Al Qaeda's reach grows, with help from Web
Suspects were named Wednesday in blast that killed 25 in Turkey. Experts see Islamists joining terror group.
WASHINGTON AND ISTANBUL
Emboldened and perhaps even inspired by the insurgency in Iraq, extremists linked to Al Qaeda are broadening their war against the West and taking an even more ruthless course in doing so.
This past weekend's attacks on Jewish synagogues in Turkey, which government officials now link to Turkish militants trained by Al Qaeda, underscore the point. The secular Muslim country that exists at the crossroads of East and West has had its share of home-grown terror attacks in the past two decades. But it hasn't been hit this hard, with the expertise required to pull off two suicide bombing attacks simultaneously - an Al Qaeda hallmark.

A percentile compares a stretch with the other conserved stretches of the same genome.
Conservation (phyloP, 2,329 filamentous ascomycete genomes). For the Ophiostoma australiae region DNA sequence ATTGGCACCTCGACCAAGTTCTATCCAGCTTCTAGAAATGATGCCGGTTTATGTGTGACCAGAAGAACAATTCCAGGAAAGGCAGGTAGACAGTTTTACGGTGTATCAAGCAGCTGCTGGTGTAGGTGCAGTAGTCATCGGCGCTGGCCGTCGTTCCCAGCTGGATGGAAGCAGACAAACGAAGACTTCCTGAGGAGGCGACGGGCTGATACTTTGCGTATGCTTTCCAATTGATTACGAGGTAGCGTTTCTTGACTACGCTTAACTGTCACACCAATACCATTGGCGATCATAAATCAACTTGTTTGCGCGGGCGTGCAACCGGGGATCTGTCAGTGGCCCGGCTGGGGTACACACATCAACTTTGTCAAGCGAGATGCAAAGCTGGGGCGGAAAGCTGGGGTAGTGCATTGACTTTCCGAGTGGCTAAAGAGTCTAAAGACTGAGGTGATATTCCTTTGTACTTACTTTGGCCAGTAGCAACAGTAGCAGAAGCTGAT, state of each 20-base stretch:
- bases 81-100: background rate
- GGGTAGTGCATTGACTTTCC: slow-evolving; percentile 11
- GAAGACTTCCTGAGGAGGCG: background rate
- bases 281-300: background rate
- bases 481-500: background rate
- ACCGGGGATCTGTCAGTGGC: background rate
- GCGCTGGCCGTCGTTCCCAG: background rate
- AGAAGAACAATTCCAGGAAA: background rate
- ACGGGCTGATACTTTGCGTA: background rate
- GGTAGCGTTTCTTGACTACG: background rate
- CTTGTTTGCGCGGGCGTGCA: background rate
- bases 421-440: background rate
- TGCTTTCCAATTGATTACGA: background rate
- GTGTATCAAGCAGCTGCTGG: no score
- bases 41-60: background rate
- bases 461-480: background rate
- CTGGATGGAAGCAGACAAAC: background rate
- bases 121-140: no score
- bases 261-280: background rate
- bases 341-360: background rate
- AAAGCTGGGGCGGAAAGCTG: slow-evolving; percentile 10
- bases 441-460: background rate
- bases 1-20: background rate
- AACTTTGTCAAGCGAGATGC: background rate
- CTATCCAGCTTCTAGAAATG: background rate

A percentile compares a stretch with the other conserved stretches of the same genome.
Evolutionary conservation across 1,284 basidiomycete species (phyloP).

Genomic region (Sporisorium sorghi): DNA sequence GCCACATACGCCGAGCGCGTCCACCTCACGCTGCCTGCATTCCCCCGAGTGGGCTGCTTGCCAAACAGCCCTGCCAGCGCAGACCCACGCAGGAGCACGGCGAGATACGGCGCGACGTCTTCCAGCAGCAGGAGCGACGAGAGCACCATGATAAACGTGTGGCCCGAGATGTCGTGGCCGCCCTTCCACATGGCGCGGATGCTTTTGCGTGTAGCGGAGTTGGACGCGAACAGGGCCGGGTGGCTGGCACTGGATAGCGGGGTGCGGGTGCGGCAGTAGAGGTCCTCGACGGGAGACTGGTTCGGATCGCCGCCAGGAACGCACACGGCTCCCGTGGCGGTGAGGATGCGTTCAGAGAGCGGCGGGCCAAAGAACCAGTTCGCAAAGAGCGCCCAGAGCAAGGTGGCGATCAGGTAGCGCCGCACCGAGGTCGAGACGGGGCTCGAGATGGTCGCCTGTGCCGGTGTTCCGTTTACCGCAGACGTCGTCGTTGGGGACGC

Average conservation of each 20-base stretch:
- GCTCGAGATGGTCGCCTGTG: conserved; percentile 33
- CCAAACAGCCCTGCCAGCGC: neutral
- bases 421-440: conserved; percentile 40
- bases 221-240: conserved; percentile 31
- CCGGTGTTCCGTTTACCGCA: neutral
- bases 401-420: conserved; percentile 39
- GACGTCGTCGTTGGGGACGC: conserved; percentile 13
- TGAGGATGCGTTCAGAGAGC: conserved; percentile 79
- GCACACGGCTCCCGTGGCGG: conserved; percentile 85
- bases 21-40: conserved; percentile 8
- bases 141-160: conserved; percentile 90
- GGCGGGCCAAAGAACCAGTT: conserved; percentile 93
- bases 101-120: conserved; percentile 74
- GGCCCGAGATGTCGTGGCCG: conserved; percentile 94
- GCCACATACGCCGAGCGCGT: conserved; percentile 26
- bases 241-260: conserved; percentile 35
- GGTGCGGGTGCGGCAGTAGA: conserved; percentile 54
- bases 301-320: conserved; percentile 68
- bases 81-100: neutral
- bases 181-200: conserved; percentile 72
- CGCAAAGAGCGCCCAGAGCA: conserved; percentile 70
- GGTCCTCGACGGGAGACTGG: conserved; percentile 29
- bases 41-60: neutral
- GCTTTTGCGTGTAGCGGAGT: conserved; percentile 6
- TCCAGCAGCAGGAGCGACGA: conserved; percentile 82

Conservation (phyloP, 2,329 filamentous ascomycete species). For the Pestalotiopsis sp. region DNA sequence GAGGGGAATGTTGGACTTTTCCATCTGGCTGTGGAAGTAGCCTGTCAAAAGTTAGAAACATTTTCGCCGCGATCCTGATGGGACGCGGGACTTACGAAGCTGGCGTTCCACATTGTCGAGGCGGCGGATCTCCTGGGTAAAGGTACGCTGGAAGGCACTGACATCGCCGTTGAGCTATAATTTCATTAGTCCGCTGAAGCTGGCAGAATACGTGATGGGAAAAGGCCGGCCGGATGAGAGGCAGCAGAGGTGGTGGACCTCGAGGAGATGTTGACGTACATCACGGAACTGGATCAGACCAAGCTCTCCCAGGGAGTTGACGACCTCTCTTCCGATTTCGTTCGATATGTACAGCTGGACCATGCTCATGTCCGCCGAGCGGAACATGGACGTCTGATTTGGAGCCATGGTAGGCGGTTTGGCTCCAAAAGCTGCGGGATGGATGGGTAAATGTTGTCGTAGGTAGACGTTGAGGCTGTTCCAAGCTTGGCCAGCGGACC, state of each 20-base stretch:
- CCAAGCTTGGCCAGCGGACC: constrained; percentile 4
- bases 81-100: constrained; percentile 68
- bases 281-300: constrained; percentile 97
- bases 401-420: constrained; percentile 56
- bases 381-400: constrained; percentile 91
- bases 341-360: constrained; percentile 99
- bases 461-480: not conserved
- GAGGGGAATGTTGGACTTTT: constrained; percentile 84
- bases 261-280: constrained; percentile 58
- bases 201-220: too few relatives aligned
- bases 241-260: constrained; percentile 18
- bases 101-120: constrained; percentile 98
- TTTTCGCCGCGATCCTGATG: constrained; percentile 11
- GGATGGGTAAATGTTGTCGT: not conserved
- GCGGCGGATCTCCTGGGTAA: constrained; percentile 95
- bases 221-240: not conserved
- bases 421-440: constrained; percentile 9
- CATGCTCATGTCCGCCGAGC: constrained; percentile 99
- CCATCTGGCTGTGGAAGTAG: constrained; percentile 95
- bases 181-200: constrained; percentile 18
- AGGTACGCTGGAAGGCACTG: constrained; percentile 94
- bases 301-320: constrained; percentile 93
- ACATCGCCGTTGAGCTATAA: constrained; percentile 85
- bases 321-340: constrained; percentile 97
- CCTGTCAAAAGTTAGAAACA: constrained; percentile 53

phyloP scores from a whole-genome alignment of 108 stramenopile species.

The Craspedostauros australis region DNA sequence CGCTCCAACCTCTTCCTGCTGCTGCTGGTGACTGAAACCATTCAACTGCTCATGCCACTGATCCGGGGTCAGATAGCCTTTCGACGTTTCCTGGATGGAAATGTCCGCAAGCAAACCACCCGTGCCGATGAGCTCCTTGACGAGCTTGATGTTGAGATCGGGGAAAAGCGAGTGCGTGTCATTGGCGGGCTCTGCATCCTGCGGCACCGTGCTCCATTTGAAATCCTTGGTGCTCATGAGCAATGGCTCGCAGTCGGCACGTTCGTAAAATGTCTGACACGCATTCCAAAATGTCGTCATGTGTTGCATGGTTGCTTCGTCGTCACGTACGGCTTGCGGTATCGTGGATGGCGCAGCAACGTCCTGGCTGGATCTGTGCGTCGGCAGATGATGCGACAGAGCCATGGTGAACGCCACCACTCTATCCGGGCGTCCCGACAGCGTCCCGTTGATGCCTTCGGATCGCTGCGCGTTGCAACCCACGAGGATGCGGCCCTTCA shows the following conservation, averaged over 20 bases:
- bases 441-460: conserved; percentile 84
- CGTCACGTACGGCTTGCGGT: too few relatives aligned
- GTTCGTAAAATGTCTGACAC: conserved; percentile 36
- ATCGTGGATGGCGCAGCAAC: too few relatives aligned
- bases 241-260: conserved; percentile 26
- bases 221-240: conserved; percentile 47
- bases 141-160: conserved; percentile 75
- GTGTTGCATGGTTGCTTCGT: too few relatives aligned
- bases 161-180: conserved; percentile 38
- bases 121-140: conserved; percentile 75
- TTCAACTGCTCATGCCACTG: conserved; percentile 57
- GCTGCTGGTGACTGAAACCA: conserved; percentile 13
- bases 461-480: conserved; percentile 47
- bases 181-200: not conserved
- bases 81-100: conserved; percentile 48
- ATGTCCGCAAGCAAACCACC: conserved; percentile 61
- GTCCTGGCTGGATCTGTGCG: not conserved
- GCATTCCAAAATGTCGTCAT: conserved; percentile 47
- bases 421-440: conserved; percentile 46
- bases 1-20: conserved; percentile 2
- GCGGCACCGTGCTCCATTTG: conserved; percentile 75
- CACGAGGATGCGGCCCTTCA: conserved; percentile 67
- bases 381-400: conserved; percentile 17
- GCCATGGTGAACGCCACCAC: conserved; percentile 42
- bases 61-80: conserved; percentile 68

These strikes, along with those earlier this month in Saudi Arabia, point up three dramatic developments, experts and officials say:
• Al Qaeda's reach is wide, in part because of members trained together in terrorist camps.
• Al Qaeda is still relevant, able to pull off attacks either by direct orders or proxy, despite setbacks to its leadership and rank and file.
• The group's trained acolytes - estimated to number about 100,000 - are now willing to kill Muslims, women, children, any part of a population or country they see as either in the way or as subservient to the US.
The attacks "show that Al Qaeda has no compunction about operations that kill Muslims, even women and children and during [the Muslim holy month of] Ramadan," says Bruce Hoffman, an expert on terror at the RAND Corp in Washington. "They see this as a war, and they argue that innocent people tragically die in wars."
But these attacks also provide the West with an opportunity to foster a budding backlash within the Muslim world. If the US and its allies can use a public-information campaign to capitalize on the ruthlessness of Al Qaeda's willingness to kill Muslim brethren - much as Al Qaeda leaders appeal to constituents - a groundswell of ill will toward the group could arise.